It’s about time to solve this power problem on music gear once and for all.

Here’s the thing: USB has quietly simplified powering everything else. Look at your phone. Now, a USB cable not only means you can charge from your laptop, but also various travel adapters – and, crucially, from battery power. With mobile batteries getting steadily better, that’s huge. You can just pack a battery and not worry about finding a wall socket, for hours or (with high capacities) even days. And those batteries are getting better as products, too – you can buy some nice looking, nicely functioning mobile batteries for not a whole lot of money.

Yet, back to music gear, it’s a whole other story. Let’s review:

1. A lot of synths do provide battery power, but eat through AA batteries – like the KORG volca series, for instance. That’s expensive, and then you’re out of luck if you don’t have batteries handy and they die.

2. A lot of other gear you might want to use on batteries don’t provide battery compartments.

3. You can easily wind up with mismatched power supplies for equipment – and then you’re in big trouble on the road. In fact, that’s increasingly true I find of even USB accessory gear. I’ll have the power supply I need, but not the right tip adapter.

The Ripcord, finishing up a project now on Kickstarter, is a nice solution. It’s a line of cables especially designed There are a number of features here that are appealing:

  • It’s got various tips and voltages for different products. (Yep, it works with our MeeBlip line, for instance – meaning you can power the MeeBlip from a long-life USB battery pack.
  • It has voltage variations (5-18V) plus 1000mA amperage for compatibility with quite a lot of stuff.
  • The industrial design is rather clever: various features to improve durability (I’ve certainly destroyed USB cables so that’s nice), plus braided cable design and a pull strap to avoid tangling.

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For addicts of the KORG volca series like me, it’s a godsend. With a special cable you can connect up to five volcas with just one USB connection (or, say, my mix of volcas and MeeBlip).

Here’s that splitter cable in action:

But it will also work with gear like the Push 2 or Traktor accessories.

Another key added bonus – because you can plug into your laptop or battery, you can avoid ground loop problems. That’s obviously a big deal.

There’s also an adapter that lets you charge from your phone, which is a bit mental!

The Kickstarter project has the bright idea of pairing the cables with complete solutions with batteries and so on – so while those funding levels look pricey initially, they’re actually a decent buy.

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Ripcord – The plug ‘n play anywhere USB power cable

As I write this, they’re just shy of their goal, so I do hope we can put them over the top, as this looks great. My colleague got one and we’ve been testing this – and it’s just brilliant. Works perfectly.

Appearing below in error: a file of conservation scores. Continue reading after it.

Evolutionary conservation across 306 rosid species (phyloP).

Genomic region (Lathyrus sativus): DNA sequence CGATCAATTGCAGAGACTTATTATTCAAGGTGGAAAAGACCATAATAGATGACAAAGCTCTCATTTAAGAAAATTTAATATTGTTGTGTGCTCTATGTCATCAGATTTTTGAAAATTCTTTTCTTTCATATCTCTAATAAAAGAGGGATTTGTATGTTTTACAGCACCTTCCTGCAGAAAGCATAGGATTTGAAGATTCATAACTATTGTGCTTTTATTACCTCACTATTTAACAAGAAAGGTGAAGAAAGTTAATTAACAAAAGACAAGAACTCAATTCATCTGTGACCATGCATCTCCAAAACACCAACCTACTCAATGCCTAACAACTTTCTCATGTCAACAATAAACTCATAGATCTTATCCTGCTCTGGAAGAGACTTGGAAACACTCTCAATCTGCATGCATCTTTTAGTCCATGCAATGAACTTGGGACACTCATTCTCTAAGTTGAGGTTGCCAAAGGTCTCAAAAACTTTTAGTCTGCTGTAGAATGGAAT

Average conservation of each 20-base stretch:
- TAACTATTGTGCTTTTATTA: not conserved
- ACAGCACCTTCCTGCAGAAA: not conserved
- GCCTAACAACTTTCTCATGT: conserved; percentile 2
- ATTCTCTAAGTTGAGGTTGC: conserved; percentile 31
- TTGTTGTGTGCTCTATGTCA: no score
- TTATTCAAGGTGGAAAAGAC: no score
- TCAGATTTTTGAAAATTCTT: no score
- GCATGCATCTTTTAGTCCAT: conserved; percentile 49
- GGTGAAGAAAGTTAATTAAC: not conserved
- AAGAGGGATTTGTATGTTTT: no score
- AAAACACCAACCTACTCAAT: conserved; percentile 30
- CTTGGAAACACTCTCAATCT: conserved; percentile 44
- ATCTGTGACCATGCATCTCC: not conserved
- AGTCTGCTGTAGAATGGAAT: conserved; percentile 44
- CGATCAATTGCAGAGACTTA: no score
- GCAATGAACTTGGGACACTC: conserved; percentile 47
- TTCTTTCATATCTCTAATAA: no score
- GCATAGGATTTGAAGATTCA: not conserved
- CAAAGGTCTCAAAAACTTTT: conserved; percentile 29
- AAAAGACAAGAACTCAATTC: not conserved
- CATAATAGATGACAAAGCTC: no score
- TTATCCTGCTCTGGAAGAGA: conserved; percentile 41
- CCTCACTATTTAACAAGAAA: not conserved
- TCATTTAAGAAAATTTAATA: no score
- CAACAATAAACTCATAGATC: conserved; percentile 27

Irish maker myvolts have a whole line of this stuff for various gear – just in case you can’t wait until end of summer for the mass production of the Kickstarter project to ship.

http://myvolts.com

  • Albert

    It’s packaged and marketed nicely, I could have a use for it.

    But be aware: the specs on the website are not really clear when it
    comes to currents actually available for connected effects. It seems to
    me that the amounts of power they claim this device can produce, can
    only be achieved with USB 3.0. USB 2.0 is not capable of delivering the 9
    Watts they spec. According to USB 2.0 specs it can produce no more than
    5V x 500mA = 2,5W. If you want to output 9V DC this means that the
    maximum amount of current then is 2,5W/9V=278mA (heat and transfer
    inefficiencies will take this number down). Still enough to power some
    guitarpedals like distrotions and fuzzes, but not enough to power
    certain delays like for instance a Strymon Timeline (which needs a
    minimum of 300 mA). So if you are planning on using this with USB 2.0,
    definitely get in touch with these guys before buying, to find out
    whether it will work for you situation.

    • Wilson

      From personal experience, I bought an eventide h9 usb power cable adaptor from them and was able to power it from a usb battery (Anker Astro E1). The official h9 power supply is 9V 500mAh.

      • Albert

        I’d be surprised if that wouldn’t work. I was not talking about batteries, but about USB 2.0 ports. Your battery can supply up to 2A (according to a quick search)
        , so that equals to roughly 10W.

        • Wilson

          Ah realised my mistake. Tried plugging it directly into a usb port on my mac mini 2012 (according to system profiler these ports provide 500mAh) and it seemed to power on and function okay. “Personal experience” was sort of covering for myself, probably better to ask the creators.

          • Albert

            So far I’ve encountered USB ports that provide less and/or more than specified, so it really is trial and error. Nice cables and a nice idea though!

    • Vitor Jesus

      That came to mind. This is not a magic cable that can deliver more current than the laptop’s USB port.
      But 12€ for an USB 5V to whatever you need converter cable is really nice. Partner it with a hi-power USB charger (or portable USB charger) and you can leave all those wall transformers in the drawer.
      I can even use this to power some 12V led modules I’ve got.
      The cable even looks durable 🙂